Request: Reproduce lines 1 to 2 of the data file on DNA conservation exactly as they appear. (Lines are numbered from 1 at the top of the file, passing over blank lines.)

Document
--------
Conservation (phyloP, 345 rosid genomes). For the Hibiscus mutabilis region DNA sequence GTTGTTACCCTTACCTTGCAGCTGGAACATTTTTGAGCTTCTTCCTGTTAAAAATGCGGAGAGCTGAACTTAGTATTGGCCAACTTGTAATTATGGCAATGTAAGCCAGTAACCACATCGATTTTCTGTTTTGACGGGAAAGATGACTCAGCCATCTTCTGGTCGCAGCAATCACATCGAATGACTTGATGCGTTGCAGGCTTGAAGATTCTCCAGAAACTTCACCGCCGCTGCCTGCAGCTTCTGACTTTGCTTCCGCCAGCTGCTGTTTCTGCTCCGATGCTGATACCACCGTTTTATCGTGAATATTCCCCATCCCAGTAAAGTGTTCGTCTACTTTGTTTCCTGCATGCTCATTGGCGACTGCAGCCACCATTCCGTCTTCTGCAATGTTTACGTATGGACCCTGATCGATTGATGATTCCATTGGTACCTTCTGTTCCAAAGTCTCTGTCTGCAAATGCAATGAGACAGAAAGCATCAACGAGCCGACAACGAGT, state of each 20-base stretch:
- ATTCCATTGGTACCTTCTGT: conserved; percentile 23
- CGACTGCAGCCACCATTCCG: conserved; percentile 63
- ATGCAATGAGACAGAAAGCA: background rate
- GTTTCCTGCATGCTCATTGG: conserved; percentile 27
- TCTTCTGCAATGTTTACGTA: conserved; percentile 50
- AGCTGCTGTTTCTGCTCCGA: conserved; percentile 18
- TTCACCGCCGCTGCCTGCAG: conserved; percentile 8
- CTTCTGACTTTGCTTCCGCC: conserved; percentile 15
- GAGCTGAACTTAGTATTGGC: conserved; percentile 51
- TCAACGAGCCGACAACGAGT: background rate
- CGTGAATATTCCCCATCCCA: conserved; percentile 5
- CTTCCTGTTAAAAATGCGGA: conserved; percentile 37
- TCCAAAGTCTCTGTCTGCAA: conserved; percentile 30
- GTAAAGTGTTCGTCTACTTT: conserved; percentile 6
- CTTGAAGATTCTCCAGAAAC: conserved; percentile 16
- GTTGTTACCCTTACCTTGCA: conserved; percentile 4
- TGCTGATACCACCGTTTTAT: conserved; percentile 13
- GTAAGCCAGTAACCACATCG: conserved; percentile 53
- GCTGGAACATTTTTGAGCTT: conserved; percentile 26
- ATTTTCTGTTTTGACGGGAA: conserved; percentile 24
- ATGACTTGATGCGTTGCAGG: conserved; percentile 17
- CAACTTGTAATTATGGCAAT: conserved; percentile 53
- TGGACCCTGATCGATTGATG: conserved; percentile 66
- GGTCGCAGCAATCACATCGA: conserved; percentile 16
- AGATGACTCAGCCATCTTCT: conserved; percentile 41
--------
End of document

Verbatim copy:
Conservation (phyloP, 345 rosid genomes). For the Hibiscus mutabilis region DNA sequence GTTGTTACCCTTACCTTGCAGCTGGAACATTTTTGAGCTTCTTCCTGTTAAAAATGCGGAGAGCTGAACTTAGTATTGGCCAACTTGTAATTATGGCAATGTAAGCCAGTAACCACATCGATTTTCTGTTTTGACGGGAAAGATGACTCAGCCATCTTCTGGTCGCAGCAATCACATCGAATGACTTGATGCGTTGCAGGCTTGAAGATTCTCCAGAAACTTCACCGCCGCTGCCTGCAGCTTCTGACTTTGCTTCCGCCAGCTGCTGTTTCTGCTCCGATGCTGATACCACCGTTTTATCGTGAATATTCCCCATCCCAGTAAAGTGTTCGTCTACTTTGTTTCCTGCATGCTCATTGGCGACTGCAGCCACCATTCCGTCTTCTGCAATGTTTACGTATGGACCCTGATCGATTGATGATTCCATTGGTACCTTCTGTTCCAAAGTCTCTGTCTGCAAATGCAATGAGACAGAAAGCATCAACGAGCCGACAACGAGT, state of each 20-base stretch:
- ATTCCATTGGTACCTTCTGT: conserved; percentile 23